• (CH1) Block-block attachment: The two blocks connected with an edge must be placed next to each other.

  • (CH2) Overlap-free block placement: The placement must be overlap-free.

  • (CH3) Pairwise relative positioning: Mutual relative positions of blocks as specified by the graph skeleton are preserved.

  • (CH4) Barycenter preservation: Relative positions between the barycenter of a cycle and its end nodes are preserved.

  • (CS1) Compact layout: The layout should be compact.

  • (CS2) Expected aspect ratio: The layout should adhere to the desired aspect ratio.

  • (CS3) Long shared boundary: Attached blocks should have long shared boundaries.

Fig. 6
figure 6

Illustrations of our mathematical constraints, including a block representation using Chebyshev distance, b alignment of blocks along boundaries, c configuration space by Minkowski sum, and d overlap free condition

Block-block attachment constraints (CH1)

This constraint allows us to attach two neighboring blocks from the graph skeleton so that each pair of blocks will have exactly one shared boundary in the output, as the two blocks bc(i) and bc(j) shown in Fig. 6b. The yellow dotted rectangle here indicates the configuration space for bc(j), to represent all possibilities of placing (xi,yi) along bc(j) so that the two blocks are in contact but do not overlap [61, 62]. This is done by reflecting bc(i) at its reference point on (0,0) (see Fig. 6c), computing the Minkowski sum (bc(i)+bc(i)=a+b|abc(i),bbc(j)) of two blocks bc(i) and bc(j), and computing the convex hull to extract the polyline configuration space.

For each pair of connected blocks, we decompose the configuration space of bc(j) into multiple line segments L(r):Ax+By+C=0 (r=1,…,k) and force the reference point (xi,yi) of bc(i) to settle on one of these segments. For each L(r), the constraint to place (xi,yi) on the corresponding configuration space is defined as:

$$ \alpha_{L(1)}(i,j)+\alpha_{L(2)}(i,j)+...+\alpha_{L(k)}(i,j) \geq 1, \text{ and } \\ $$
$$ \begin{aligned} y_{i} - y_{j} &\leq - A/B \cdot (x_{i}-x_{j}) -C/B + (1-\alpha_{L(r)}(i,j)) \cdot M \\ y_{i} - y_{j} &\geq - A/B \cdot (x_{i}-x_{j}) -C/B - (1-\alpha_{L(r)}(i,j)) \cdot M \\ x_{i} - x_{j} &\leq X_{max} + (1-\alpha_{L(r)}(i,j)) \cdot M \\ x_{i} - x_{j} &\geq X_{min} - (1-\alpha_{L(r)}(i,j)) \cdot M \\ y_{i} - y_{j} &\leq Y_{max} + (1-\alpha_{L(r)}(i,j)) \cdot M \\ y_{i} - y_{j} &\geq Y_{min} - (1-\alpha_{L(r)}(i,j)) \cdot M, \\ &\vdots \end{aligned} $$

where αL(r)(i,j) for r=1,…,k are binary variables and M is a large constant used to automatically validate and invalidate the set of the constraints to place (xi,yi) on L(r) in the MIP model. Note that (xi,yi) and (xj,yj) are reference points of block bc(i) and bc(j), and A, B, and C are constants precomputed from line L(r). (Xmin,Xmax) and (Ymin,Ymax) indicate the lower and upper bounds of each L(r) along x and y axes, respectively. Since M needs to be larger than all coordinates of xi and yi, we define our M as \(\sum _{i \in V}{(W_{i}+H_{i})/2}\). We also use k=4 by default since a rectangle has four boundaries.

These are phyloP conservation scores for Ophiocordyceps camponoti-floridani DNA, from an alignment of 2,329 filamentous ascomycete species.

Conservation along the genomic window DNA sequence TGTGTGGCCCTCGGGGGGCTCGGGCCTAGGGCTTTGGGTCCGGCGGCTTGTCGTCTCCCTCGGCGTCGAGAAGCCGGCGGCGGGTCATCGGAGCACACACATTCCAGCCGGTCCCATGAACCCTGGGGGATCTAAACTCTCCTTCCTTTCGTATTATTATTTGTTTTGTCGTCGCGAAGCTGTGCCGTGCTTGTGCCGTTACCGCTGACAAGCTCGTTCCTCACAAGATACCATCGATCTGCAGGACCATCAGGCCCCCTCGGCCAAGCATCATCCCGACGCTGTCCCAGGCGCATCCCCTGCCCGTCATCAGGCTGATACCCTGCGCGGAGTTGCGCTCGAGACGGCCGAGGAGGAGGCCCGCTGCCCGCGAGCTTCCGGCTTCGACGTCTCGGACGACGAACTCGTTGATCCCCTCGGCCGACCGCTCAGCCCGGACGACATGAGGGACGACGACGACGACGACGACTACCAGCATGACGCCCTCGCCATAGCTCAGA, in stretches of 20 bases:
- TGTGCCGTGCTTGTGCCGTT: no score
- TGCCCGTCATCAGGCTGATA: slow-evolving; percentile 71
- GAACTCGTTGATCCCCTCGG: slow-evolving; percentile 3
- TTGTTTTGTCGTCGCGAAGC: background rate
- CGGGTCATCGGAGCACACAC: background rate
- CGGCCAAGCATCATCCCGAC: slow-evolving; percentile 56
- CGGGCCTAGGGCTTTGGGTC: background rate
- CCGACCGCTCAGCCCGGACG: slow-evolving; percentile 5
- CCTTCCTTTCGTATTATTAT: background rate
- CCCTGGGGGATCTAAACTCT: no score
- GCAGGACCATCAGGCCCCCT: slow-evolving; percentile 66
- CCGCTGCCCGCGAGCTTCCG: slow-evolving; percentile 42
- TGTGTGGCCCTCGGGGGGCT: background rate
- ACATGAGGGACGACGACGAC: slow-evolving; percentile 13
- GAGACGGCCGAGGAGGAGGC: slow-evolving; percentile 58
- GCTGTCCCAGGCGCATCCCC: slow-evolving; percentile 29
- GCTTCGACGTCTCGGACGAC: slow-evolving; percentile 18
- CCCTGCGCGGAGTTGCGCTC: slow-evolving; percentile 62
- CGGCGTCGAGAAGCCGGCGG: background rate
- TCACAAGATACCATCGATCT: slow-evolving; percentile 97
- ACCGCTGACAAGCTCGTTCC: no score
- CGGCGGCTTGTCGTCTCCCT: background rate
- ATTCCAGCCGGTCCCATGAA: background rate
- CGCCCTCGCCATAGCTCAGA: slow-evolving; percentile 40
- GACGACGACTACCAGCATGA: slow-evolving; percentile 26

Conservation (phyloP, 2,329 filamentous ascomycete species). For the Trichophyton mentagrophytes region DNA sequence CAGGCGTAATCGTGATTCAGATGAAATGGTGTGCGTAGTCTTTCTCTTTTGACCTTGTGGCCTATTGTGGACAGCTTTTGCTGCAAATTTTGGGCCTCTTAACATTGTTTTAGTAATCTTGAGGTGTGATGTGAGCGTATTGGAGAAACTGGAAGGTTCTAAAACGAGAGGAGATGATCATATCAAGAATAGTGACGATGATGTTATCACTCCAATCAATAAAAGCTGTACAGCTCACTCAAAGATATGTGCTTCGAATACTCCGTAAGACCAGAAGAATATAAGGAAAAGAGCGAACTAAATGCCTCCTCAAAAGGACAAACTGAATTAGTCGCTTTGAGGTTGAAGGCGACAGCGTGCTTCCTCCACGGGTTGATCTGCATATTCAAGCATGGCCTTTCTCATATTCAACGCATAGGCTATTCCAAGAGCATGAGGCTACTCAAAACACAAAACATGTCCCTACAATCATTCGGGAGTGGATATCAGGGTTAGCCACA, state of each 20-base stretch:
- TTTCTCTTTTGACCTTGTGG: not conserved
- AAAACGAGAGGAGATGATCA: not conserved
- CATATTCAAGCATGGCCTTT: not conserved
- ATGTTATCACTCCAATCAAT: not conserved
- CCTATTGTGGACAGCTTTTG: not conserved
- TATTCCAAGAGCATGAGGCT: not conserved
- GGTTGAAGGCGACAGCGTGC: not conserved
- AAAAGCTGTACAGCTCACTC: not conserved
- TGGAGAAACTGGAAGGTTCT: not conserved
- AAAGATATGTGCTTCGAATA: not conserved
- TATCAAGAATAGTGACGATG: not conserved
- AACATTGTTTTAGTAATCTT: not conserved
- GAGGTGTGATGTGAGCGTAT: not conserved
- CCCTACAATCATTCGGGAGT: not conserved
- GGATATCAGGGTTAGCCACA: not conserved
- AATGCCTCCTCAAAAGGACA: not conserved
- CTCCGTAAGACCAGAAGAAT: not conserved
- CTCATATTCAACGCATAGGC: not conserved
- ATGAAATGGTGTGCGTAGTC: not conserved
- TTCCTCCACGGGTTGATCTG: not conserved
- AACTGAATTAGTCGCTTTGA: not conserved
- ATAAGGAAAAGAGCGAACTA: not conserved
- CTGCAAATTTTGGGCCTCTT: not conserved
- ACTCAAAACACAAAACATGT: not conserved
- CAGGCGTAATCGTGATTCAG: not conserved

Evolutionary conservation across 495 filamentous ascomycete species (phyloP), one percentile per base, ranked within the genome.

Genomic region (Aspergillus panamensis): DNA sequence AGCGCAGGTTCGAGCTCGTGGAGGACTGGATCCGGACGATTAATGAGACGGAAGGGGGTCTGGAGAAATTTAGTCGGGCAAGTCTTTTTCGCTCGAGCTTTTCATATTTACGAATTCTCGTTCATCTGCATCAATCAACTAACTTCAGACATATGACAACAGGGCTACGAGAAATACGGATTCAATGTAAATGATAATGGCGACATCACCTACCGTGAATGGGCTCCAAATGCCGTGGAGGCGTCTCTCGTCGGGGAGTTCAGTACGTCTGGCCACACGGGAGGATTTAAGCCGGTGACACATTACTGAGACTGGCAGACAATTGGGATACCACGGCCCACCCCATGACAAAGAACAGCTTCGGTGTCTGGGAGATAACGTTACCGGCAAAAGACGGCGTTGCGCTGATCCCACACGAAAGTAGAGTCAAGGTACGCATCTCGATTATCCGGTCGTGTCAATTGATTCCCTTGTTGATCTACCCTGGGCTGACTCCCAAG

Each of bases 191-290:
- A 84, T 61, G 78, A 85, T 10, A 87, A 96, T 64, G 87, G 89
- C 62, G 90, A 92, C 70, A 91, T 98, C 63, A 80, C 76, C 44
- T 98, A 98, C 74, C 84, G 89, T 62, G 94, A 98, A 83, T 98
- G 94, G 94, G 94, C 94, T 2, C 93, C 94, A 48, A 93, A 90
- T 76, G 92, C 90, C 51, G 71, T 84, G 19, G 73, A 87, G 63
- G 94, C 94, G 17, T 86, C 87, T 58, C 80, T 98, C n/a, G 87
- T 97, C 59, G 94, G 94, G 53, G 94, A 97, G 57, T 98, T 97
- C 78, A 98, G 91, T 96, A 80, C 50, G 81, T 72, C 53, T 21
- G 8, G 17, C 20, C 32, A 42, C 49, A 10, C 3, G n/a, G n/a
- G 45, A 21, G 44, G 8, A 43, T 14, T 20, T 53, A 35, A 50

Overlap-free block placement constraints (CH2)

Generation of floor plans is a challenging task because the layout must be overlap-free. Figure 6d depicts an example of this constraint, where block bc(i) needs to be placed outside one of the boundaries of block bc(j), and therefore is formulated as:

$$ \beta_{\text{left}}(i,j)+\beta_{\text{bottom}}(i,j)+\beta_{\text{right}}(i,j)+\beta_{\text{top}}(i,j) \geq 1, \text{ and } \\ $$
$$ \begin{aligned} x_{i} + W_{i} &\leq x_{j} + (1-\beta_{\text{left}}(i,j)) \cdot M \\ y_{i} + H_{i} &\leq x_{j} + (1-\beta_{\text{bottom}}(i,j)) \cdot M \\ x_{i} &\geq x_{j} + W_{j} - (1-\beta_{\text{right}}(i,j)) \cdot M \\ y_{i} &\geq x_{j} + H_{j} - (1-\beta_{\text{top}}(i,j)) \cdot M. \\ \end{aligned} $$

Note that we again introduce binary variables β(i,j) to validate and invalidate one of the four conditions, and M is the same large value from Eq. (2) reused in Eq. (4).

Pairwise relative positioning constraints (CH3)

This relative position constraint is used to maintain the spatial relationship between each pair of blocks, which helps preserving the mental map from the diagram created previously, as well as limiting the search space in the model. Figure 7a depicts an example of such a constraint, where the map domain is divided into the positive side (Anx+Bny+Cn>0) and the negative side (Anx+Bny+Cn<0) and this condition needs to be preserved after the optimization [63]. To control this constraint, we newly introduce an angle θ to generate two border lines L1 and L2 that are used to designate feasible region for block placement (yellow region for bc(i) in Fig. 7a). Note that the constant values An,Bn, and Cn are computed from the initial coordinates of bc(i) and bc(j), where we rotate the normal vector of \(\overrightarrow {ji}\) by the angle θ clockwise and counterclockwise. Since we define (An,Bn) as unit normal vector, which satisfies |An|2+|Bn|2=1 of lines Ln, so that we can compute the signed distance Dn between bc(i) and Ln simply by inner product. In other words, if the block bc(i) is located on the positive side originally then it will be forced to stay on the same side in the computed floorplan. The constraint is formulated if Dn>0 or Dn<0, respectively as: